Child’s play and why it shouldn’t stop when we grow up

Whenever I’m at the box for anything other than a WOD – a meeting, Elements shadowing, hanging out on my way to the local brewery – a funny thing happens. I’ll start leaning on the rings, slowly starting to rock on them as I chat. Then I’ll move to a bar I can reach while standing. I’ll hang for a second, letting my back stretch out. Then suddenly I’m swinging. Then I’m working on my kip swing. Now back to the rings. What would happen if I kicked my feet over backward? Oooooh, I’ve been wanting to try Skin the Cat. But all these “adults” are standing here…

And I know I’m not alone. I watch others resist the urge to knock out a couple pull-ups for the hell of it. Try a bar muscle-up because you never know.

My sister Emily, one of the OG playmates

Everything we do in adulthood is done with purpose. From our jobs to our home life, we rarely spend time playing. We feel guilty. We feel we’re wasting time. For those of us who are parents, even play with our kids is purposeful – dutifully spending time with family. But when we were kids, we did things just for the hell of it, with no underlying purpose.

We played.

Why does that stop?

Apparently, there is a National Institute for Play. Its founder, Dr. Stuart Brown, described play better than I can (obviously, it’s his job) in a recent NPR article.

Play is something done for its own sake,” he explains. “It’s voluntary, it’s pleasurable, it offers a sense of engagement, it takes you out of time. And the act itself is more important than the outcome.”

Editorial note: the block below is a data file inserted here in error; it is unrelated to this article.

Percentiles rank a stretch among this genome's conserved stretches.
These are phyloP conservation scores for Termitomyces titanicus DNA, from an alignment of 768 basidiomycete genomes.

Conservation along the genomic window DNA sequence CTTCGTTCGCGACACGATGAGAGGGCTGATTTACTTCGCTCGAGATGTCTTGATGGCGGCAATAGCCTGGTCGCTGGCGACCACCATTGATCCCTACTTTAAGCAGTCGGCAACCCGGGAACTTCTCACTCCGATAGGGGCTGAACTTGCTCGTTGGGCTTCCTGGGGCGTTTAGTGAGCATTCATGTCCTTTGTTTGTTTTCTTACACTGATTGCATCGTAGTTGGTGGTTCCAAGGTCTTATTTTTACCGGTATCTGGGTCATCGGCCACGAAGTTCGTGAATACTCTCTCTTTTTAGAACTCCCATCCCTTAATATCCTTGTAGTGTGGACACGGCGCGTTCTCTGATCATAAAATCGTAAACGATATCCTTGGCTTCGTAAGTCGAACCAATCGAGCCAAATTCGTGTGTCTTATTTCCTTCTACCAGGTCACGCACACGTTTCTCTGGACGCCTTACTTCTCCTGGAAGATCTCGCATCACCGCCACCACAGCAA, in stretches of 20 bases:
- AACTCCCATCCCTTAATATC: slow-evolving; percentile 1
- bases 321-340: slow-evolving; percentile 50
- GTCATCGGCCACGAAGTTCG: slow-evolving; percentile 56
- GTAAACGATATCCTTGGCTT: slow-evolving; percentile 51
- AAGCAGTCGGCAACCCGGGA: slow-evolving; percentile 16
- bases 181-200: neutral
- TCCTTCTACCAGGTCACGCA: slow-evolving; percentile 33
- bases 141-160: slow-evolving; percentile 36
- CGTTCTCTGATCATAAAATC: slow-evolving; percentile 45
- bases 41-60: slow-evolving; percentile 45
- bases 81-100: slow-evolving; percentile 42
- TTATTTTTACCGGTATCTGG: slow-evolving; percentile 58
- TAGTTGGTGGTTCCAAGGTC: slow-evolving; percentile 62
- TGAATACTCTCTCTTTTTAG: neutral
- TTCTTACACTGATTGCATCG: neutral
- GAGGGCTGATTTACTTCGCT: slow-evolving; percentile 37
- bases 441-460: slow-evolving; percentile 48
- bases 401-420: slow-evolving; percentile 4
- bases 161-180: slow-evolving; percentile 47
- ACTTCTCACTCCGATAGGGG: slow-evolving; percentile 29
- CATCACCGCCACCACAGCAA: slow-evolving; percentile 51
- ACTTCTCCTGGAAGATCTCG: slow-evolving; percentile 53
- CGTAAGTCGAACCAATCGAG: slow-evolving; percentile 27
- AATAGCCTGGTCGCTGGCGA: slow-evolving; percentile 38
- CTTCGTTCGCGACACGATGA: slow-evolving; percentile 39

Play gives us a safe space to try new things without pressure; it teaches us resilience and critical thinking; it builds community. And, not to get too heavy, but Brown has also found evidence that there is a strong correlation between play deprivation and mental illness.

Place child here. Now play.

So it’s no wonder some of my favorite days in CrossFit are simply “gymnastics skill work” or “max height box jump” days. They are open opportunities for us to flip around on bars or play the “Oh yeah? I bet I can jump HIGHER!” game. Even days when programming is more structured, the box is a place we can challenge each other and take a few risks. We make bars float, race our buddy and flip upside down.

I choose to embrace play when I can, at the box. This is my chance to “shake my sillies out” and let my inner child tumble around. The rest of my day is full of judgements and expectations.

So the next time you’re timidly hanging around on the rings, kick your feet over. See what happens.